"Sustainable Spirituality" reminds us that the call of Christ to remain resilient to the end is fundamental to our faith. God doesn't just want starters; He wants finishers. He wants disciples who compute the cost and are willing to stay in the battle until its conclusion.
As followers of Christ we must shed our bunker mentality and move throughout the world wearing the whole armor of God and carrying the sturdy shield of faith to quench the fiery darts of the adversary. As disciples, we seek to share the contagion of our faith. We will have hearts full of love when the “love of many will grow cold.” When peace has been taken from the earth, we will have the peace of Christ in our homes and in our souls. In a churning world of turmoil and fear where everything will be in commotion, we will be spiritually intact.
The final days of the earth will bring a compression and commotion of events. Discouragement and discontent will seek to destroy our faith. Our eventual home in the hereafter depends on whether our knees bend before Christ or shake before the world.
Learn more about unfaltering faith in the book, "Spiritual Sustainability: Maintaining Faith in the Face of Adversity."
There are millions of people worldwide who have never developed faith in God, faith in Jesus Christ or faith in a life hereafter. Because their faith is undeveloped, they believe that all faith is nothing more than blind belief. But Paul explains that true faith is anything but blind. In fact, Paul teaches us that "faith is... evidence of things not seen." A friend recently explained the difference between true faith and blind faith this way:
Let's say you want an IPad. You go to bed at night and tell yourself, "I really want a new IPad. I hope I find one on my nightstand when I wake up in the morning." You want this new IPad more than you've ever wanted anything and you even deserve to have it. You hope with all your heart that when you wake up your new IPad will be waiting for you on the nightstand.
To an atheist, this is what having faith means.
But to a believing Christian, faith is much more than just a blind hope that God exists or that Jesus Christ is the savior who died for our sins. True faith is much more than a blind hope. True faith looks more like this:
You want a new IPad so you research the internet and find the one that's right for you. You fill out the online order form, complete with credit card information, and you receive a confirmation number for your order. You still don't have an IPad but you have some evidence (a confirmation number) that your IPad is coming in 7 to 10 days. The following morning you check your bank balance and you see the money for your IPad has been withdrawn from your account. You still don't have your IPad but you have further evidence that your order has been processed and your new device is coming. Next you get an email from the company saying that your IPad has shipped. You still don't have your IPad but you have even further evidence that you soon will.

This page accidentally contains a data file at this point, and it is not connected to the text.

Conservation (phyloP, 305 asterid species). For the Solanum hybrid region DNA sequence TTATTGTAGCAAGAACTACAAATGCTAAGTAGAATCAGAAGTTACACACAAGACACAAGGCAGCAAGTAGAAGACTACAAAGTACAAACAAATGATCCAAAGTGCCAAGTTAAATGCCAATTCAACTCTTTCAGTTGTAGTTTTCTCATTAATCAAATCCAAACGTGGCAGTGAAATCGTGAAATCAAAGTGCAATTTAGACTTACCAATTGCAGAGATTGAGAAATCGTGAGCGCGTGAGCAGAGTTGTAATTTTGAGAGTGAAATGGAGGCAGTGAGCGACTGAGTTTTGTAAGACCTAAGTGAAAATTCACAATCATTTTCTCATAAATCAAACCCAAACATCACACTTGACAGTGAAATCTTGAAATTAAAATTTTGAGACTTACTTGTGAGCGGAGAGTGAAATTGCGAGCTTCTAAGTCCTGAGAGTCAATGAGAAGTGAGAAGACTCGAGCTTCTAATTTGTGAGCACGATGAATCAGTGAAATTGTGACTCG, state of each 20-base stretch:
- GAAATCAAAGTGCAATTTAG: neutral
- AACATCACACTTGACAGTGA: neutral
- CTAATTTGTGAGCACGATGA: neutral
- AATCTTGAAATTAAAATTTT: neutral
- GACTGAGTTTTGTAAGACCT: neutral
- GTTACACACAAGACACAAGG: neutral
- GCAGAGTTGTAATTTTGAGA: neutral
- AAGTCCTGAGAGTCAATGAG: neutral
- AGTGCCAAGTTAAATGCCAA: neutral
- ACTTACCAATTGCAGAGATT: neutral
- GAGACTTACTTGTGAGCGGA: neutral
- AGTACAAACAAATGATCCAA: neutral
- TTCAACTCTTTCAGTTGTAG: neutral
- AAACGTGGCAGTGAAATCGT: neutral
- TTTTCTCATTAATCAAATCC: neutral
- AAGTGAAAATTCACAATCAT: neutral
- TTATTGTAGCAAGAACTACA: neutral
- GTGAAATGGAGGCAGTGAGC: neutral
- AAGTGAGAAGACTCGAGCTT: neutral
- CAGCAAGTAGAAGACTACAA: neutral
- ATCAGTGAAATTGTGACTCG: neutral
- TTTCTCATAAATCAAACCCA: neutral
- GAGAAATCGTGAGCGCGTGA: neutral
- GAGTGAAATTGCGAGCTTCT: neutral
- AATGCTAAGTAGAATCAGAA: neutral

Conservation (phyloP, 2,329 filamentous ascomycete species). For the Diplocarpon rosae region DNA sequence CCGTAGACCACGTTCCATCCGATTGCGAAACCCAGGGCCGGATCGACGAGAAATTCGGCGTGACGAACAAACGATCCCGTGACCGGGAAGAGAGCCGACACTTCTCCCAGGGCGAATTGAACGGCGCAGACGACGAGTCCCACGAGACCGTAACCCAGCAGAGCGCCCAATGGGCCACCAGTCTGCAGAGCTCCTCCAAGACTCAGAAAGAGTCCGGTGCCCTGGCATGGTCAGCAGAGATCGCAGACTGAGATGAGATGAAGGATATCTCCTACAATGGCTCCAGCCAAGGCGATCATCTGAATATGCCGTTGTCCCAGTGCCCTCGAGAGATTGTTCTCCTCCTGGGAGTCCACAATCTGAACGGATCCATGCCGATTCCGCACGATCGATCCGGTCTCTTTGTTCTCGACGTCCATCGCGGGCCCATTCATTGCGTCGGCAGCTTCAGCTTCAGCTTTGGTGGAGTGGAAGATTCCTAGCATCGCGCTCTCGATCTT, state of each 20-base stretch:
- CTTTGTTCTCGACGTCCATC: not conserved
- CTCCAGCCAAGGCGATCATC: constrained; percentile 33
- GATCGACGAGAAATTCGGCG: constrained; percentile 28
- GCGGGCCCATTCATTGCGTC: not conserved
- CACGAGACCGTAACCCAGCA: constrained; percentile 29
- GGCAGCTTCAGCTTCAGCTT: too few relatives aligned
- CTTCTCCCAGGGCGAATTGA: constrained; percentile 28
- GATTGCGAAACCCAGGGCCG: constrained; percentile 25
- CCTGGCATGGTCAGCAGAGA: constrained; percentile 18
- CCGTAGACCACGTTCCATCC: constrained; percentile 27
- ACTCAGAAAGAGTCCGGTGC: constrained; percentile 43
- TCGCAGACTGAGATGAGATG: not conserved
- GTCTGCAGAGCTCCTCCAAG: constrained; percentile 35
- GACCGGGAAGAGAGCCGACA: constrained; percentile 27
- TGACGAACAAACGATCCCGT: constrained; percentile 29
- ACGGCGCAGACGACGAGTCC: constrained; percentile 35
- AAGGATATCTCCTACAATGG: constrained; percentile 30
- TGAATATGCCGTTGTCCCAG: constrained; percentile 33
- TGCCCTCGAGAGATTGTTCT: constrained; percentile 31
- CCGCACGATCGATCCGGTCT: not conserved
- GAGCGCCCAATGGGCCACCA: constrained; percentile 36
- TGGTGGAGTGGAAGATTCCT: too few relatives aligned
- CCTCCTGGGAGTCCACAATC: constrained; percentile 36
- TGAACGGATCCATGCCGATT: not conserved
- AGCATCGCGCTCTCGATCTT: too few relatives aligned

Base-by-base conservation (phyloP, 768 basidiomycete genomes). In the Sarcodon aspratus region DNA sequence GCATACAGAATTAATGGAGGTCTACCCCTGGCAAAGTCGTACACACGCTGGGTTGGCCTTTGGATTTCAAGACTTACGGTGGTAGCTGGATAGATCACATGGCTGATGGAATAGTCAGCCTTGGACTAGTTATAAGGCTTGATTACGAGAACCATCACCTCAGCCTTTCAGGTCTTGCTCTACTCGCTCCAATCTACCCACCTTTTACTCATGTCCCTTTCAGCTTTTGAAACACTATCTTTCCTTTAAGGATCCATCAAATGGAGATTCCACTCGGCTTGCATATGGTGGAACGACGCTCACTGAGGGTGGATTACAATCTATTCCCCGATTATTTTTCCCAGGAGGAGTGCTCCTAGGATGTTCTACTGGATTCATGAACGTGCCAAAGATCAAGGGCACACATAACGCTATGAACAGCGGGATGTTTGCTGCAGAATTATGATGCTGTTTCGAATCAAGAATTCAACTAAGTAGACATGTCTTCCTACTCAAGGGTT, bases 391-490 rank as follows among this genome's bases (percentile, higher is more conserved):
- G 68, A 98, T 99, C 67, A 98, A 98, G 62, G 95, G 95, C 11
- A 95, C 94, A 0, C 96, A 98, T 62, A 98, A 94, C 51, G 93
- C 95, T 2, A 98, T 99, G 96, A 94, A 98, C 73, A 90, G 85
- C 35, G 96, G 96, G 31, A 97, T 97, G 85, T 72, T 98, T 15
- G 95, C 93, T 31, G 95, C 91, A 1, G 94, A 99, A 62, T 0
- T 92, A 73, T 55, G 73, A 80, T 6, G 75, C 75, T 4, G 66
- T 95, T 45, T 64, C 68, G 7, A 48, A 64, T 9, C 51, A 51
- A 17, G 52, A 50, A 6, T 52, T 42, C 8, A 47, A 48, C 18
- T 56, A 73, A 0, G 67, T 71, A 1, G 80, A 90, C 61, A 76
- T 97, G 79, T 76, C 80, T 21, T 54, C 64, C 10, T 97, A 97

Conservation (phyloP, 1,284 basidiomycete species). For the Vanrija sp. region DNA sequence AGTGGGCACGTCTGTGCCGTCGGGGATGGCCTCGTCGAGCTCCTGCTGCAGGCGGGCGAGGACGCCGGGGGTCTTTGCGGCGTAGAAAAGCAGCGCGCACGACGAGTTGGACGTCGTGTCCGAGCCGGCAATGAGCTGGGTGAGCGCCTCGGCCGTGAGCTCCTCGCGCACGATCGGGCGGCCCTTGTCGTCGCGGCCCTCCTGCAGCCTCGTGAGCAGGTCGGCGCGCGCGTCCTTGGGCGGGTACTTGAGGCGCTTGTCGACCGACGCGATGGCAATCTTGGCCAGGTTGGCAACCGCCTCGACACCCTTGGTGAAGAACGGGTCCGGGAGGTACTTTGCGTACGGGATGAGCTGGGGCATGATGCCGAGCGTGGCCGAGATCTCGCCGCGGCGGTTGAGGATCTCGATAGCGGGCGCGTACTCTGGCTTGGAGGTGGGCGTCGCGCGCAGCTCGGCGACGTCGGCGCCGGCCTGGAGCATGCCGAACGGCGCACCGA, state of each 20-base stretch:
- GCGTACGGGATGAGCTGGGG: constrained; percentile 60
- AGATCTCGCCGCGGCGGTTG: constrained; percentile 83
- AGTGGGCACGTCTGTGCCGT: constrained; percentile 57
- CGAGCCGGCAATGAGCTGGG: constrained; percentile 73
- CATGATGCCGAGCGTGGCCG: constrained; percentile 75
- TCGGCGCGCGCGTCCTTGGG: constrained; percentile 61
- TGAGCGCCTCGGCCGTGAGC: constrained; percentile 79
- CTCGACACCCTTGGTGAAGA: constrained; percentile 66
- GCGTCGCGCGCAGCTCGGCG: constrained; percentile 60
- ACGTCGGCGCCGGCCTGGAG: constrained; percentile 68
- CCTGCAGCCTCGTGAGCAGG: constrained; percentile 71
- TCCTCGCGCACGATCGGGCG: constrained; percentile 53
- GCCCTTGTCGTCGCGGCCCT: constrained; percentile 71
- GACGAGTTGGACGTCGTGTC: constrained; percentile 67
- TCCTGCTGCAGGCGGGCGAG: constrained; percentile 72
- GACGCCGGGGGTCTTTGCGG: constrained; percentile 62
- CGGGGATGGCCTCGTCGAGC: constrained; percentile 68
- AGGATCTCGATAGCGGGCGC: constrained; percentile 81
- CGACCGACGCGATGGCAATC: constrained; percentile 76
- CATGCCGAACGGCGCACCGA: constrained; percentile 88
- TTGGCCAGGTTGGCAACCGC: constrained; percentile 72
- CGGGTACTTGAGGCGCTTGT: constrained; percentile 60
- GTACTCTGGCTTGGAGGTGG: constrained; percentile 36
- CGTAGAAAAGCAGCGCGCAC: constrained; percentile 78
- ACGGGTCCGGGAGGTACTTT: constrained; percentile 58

Perhaps you get an email from UPS or Fedex saying they will be delivering your IPad and they give you a tracking number. More evidence. But you still don't have your IPad. The day your IPad arrives you get an email sent to your work from the carrier saying that your IPad has been delivered to your home. It's finally there! Of course, you don't see it because you're still at work but you have faith backed by evidence that your IPad has been delivered. Your spouse might even telephone you at work and tell you that your IPad has arrived and it's waiting for you when you get home.
You still don't actually have your IPad. You haven't even seen it but you have plenty of evidence of something you hoped for and you can be certain that when you arrive home you will receive your reward.
This is the true interpretation of faith. It is not just a blind wish that hopefully there is a God out there somewhere. It is "the substance of things hoped for, evidence of things not seen." (Hebrews 11:1)
As believing Christians there is substantial power available to us. It is the power of faith. The power available to us through Jesus Christ is very real. We are not alone on this earth, and the purpose God has for us is to ultimately return to Him.
Learn more about the power available to you, the power of faith, in Rich Nelson's book, Turning Faith into Power.